What I am confused about is why do bubbles of air in water move up. I understand why solids and liquids would move up in water if they are less dense. I get the idea that the deeper you go in water the more pressure there is because of the more water weighing down on the water and so there would...
Hi,
I have a question about a rising bubble.
I read that the initial acceleration of a bubble (with negligible mass) in water is 2g, where g is the gravitational acceleration. I understand that if a bubble rise then the water move around it, but I can't derive this equation.
Could someone help...
Homework Statement
Homework EquationsThe Attempt at a Solution
Excess pressure inside a spherical soap bubble is 4S/R .
How to deal with the cylindrical shape ? Why does the question specify it to be "long" ?
I was watching a conference on YouTube about cosmology and one of the speakers was Anthony Aguirre. He was giving a lecture on different cosmological models that are infinite in time as well as space. Here is a link to one of his papers and one of the models he was presenting. There is not much...
I know this is getting into the highly speculative, but given the mathematics that has been done on versions of these concepts that are not known to be inconsistent:
In the inflation concept which leads to a multiverse of the "bubble universes" type, in which the laws governing the space-time...
"There are various theories about how the solar system formed, but scientists haven't been able to agree on a single model that explains all the quirks of our corner of space as it exists today. Now, scientists at the University of Chicago have...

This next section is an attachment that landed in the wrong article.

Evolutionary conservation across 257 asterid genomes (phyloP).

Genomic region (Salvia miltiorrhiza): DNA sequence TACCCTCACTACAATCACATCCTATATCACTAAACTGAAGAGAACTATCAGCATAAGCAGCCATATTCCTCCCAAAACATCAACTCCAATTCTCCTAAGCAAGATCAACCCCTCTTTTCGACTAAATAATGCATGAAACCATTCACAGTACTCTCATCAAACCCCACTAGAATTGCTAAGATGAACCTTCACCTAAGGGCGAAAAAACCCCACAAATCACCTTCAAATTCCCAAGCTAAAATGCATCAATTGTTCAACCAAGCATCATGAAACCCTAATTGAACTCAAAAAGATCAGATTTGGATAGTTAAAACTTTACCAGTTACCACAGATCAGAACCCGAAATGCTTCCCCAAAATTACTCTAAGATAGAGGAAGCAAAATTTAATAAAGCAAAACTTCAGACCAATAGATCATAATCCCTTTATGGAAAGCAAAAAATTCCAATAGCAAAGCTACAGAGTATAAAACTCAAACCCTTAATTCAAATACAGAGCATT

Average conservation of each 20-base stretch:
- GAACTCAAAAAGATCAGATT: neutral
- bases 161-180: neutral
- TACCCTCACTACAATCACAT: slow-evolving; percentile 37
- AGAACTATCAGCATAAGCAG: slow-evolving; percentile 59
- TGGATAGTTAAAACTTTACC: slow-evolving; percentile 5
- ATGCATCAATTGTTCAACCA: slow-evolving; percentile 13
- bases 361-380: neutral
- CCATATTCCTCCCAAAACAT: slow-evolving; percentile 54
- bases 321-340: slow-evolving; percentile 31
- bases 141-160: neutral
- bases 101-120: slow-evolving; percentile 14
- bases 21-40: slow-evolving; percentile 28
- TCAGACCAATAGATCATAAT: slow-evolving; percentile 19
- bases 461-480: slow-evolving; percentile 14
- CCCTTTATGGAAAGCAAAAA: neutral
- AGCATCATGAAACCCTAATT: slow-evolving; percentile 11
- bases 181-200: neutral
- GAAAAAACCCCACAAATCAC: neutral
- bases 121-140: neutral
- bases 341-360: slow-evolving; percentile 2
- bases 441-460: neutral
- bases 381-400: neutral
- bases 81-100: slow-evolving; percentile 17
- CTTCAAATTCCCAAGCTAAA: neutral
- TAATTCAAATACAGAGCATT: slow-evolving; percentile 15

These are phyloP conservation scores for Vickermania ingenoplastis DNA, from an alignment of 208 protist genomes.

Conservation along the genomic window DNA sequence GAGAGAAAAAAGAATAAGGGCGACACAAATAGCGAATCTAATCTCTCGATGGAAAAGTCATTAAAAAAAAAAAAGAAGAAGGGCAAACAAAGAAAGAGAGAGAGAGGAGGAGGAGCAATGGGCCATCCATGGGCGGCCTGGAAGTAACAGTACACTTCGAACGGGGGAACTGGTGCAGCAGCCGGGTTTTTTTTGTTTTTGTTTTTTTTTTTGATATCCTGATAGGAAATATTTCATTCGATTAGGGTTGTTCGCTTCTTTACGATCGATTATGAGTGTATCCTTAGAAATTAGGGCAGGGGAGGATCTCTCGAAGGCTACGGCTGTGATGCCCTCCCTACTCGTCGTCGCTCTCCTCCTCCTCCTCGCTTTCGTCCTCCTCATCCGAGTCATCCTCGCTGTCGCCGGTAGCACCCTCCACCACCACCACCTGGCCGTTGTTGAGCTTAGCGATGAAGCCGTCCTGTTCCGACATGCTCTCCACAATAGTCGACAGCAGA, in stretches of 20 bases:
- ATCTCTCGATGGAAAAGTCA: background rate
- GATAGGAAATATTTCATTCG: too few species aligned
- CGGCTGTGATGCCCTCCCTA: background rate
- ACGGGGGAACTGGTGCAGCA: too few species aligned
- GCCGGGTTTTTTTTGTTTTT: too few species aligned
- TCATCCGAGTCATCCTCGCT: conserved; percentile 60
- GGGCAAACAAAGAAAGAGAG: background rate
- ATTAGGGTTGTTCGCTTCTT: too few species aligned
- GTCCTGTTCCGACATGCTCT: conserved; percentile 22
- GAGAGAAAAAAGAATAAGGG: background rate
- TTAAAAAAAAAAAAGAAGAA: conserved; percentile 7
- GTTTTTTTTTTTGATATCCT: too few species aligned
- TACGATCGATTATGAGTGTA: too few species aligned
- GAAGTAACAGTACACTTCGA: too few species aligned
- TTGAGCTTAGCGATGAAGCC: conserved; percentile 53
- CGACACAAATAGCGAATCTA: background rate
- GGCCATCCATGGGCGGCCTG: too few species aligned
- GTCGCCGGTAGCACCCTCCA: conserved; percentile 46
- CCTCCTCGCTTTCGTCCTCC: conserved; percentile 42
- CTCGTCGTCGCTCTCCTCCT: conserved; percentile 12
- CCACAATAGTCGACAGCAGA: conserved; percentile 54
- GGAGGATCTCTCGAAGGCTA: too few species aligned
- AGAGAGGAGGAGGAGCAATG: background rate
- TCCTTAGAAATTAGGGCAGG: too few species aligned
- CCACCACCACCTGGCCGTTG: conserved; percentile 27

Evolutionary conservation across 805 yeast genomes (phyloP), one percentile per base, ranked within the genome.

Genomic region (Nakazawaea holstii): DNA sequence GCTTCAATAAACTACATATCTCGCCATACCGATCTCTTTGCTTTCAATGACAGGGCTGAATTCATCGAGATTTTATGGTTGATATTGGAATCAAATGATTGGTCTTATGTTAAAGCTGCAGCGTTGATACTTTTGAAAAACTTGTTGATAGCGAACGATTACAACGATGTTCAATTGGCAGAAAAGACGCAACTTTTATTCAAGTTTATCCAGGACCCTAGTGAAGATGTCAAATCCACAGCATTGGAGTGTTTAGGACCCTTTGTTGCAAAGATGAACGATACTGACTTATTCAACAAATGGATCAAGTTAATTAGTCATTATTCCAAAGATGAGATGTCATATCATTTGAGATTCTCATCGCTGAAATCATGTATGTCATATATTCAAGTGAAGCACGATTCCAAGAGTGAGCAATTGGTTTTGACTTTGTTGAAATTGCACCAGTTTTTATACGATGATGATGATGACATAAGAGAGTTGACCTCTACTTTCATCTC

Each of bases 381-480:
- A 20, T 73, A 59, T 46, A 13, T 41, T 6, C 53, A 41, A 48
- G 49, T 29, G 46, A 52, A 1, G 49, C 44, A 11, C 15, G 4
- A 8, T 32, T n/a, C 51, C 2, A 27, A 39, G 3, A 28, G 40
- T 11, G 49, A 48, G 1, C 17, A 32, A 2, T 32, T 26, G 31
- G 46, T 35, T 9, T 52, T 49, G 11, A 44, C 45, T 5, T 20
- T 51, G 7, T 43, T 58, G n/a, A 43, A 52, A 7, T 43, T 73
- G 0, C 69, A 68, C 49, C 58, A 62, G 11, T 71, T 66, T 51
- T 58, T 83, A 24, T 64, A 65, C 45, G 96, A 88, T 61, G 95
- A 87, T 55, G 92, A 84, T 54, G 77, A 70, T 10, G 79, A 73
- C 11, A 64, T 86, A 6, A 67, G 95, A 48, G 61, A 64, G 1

Hi pf,
I was wondering about a bubble moving with constant velocity in a liquid, and how the motion affects the mass transfer. Since the viscosity of the gas is significantly smaller than the viscosity of the liquid, the condition ## \tau_{gas} = \tau_{liquid} ## tells me that
$$ \mu_{gas} (...
Homework Statement
as title
Homework Equations
force exerted by atmosphere on bubble = 2(on account of dual layer) * 2pi*r*L(surface tension)
work is the integral of force *dx
The Attempt at a Solution
so we're looking at int ( 4pi*r*L *dr) but since not it 1 particle is traveling against...
1. 2. The force due to gas pressure = p(V0/V) dA
The force due to atmospheric pressure = p dA
The force due to electrostatic repulsion = undetermined
3. Though I don't surely know what the expression for electric force should be, I took an educated guess and solved using the relation...
We know interference of waves play a role in causing "colors" on soap bubbles.
But does light refraction play a role in bubble iridescence?
When the light wave travels into the soap bubble surface, won't it refract since the wave is into a different matter (what matter the soap bubble surface...
Question about bubble chambers.
How can particles with small mass, such as electrons, create ionized path without having their trajectory disturbed by the ions they are creating? Seems like we should see them scattered around somewhat rather than following that nice circular pattern. Is this...